|Dermatomes of the face.|
|Specialty||ENT surgery, dentistry|
Orofacial Pain (OFP) is the specialty of dentistry that encompasses the diagnosis, management and treatment of pain disorders of the jaw, mouth, face and associated regions. These disorders as they relate to orofacial pain include but are not limited to temporomandibular muscle and joint (TMJ) disorders, jaw movement disorders, neuropathic and neurovascular pain disorders, headache, and sleep disorders.
International Classification of Diseases (ICD-11) is a new classification coming into effect as of January 1, 2022. It includes chronic secondary headaches and orofacial pain. The classification has been established by a close cooperation between International Association for the Study of Pain (IASP), World Health Organization (WHO) and the International Headache Society (IHS).
There are 4 main classifications prior to ICD-11 which attempt to classify the causes of orofacial pain.
- The International Classification of Headache Disorders third edition (ICHD-3), a publication by the International Headache Society. https://ichd-3.org/
- The Classification of Chronic Pain Second Edition (Revised), a publication by the International Association for the Study of Pain.
- Orofacial Pain: Guidelines for Assessment, Diagnosis, and Management, Fifth Edition by American Academy of Orofacial Pain (AAOP): www.aaop.org.
- The Research Diagnostic Criteria for Temporomandibular Disorders (see TMD).
It has also been suggested that the most basic etiologic classification of orofacial pain is into the following 3 groups:
- Primarily somatic, arising from musculoskeletal (e.g. TMD pain or periodontal pain) or visceral structures (e.g. pulpal pain or pain from the salivary glands), and transmitted via an intact pain transmission and modulation system.
- Primarily neuropathic, which occurs as a result of abnormal or damaged pain pathways, e.g. a surgical or traumatic injury to a peripheral nerve.
- Primarily psychological, which is rare (See: psychogenic pain)
Diagnosis of orofacial pain can be difficult and can require multiple examinations and histories provided by the patient. The pain history is essential and will indicate any further examinations required.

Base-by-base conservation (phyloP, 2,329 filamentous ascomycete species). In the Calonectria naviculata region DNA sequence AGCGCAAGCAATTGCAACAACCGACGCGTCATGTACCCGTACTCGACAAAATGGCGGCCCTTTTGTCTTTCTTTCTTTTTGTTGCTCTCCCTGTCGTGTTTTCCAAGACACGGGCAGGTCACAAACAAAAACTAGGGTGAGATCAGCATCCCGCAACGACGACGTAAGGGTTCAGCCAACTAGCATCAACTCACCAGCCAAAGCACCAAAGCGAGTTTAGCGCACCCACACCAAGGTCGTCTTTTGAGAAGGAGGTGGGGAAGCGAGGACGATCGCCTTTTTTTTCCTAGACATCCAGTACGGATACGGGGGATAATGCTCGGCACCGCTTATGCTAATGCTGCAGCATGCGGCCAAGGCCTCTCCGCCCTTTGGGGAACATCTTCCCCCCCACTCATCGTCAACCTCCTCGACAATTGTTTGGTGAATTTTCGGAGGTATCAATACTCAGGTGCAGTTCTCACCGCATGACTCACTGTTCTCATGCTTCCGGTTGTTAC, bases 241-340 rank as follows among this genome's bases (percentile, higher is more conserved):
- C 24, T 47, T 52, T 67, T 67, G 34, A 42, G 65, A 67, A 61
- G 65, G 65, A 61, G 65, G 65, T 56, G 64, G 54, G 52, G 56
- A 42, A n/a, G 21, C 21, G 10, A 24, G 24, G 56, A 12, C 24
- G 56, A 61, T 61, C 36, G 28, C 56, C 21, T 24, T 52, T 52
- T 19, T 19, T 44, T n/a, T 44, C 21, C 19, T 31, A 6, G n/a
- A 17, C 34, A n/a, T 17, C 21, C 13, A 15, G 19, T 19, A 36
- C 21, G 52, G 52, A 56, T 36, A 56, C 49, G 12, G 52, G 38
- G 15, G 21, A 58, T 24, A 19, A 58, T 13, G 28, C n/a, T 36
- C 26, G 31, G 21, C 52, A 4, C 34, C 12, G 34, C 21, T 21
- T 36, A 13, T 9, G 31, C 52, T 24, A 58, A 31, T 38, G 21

The correct diagnosis of orofacial pain requires an in-depth pain history which will include:
- Location of the pain
- Associated symptoms
- Exacerbating and alleviating factors
- Description of the type of pain experienced e.g. dull, aching, throbbing, burning, tingling or pulsating.
Other information and examinations include:
- Full medical history
- Full dental history
- Full social history
- Clinical examination
- Radiographic examination
Clinical presentation of orofacial pain.
- Periapical pathology and periapical acute abscess
- Cracked tooth syndrome
- Musculoskeletal including Temporomandibular diseases (TMD)
- Neuralgias and neuropathies
- Persistent idiopathic facial pain (atypical facial pain)
- Salivary gland disease
- Cardiac toothache
- Eagle syndrome
A multi-disciplinary approach is needed for orofacial pain disorders involving both non-pharmacological and pharmacological approaches which can be applied to the specific type of disorder. Non-pharmacological approaches can include physical therapies and psychological support to effectively manage the facial pain and reduce the negative impact on quality of life and daily functioning. Self-management interventions, such as education, jaw posture relaxation, and cognitive or behavioral self regulation, have been shown to improve long-term outcomes for patients with orofacial pain, specifically in patients with TMD. Self-Administration of Sphenopalatine Ganglion Blocks (SPG or Pterygopalatine Ganglion) is an excellent approach to a wide variety of orofacial pain conditions.
Often chronic orofacial pain (lasting over 12 weeks) requires referral to a specialised branch of medicine or dentistry or continuation of treatment in a primary care setting, if symptoms cannot be managed otherwise.
- Oral and maxillofacial referral for TMD
- Primary care referral for tension-type headaches
- Neurology referral for migraines and cluster headaches
- Ear Nose and Throat referral for rhinosinusitis and midfacial segment pain
Orofacial pain is common problem. For example, in the United States, one report estimated that 22% of the general population had suffered from some form of facial pain at some point in the 6-month period before questioning, of which 12% was toothache. In the United Kingdom, 7% of the general population reported having some degree of chronic orofacial pain. Other reports indicate a prevalence of 10–15% for TMD in the general population.
A systematic review looking at the prevalence of orofacial pain found that highest prevalence was for pain on opening the mouth (21%-49%), muscle tenderness (17%-97%) and self-reported joint pain (5%-31%).
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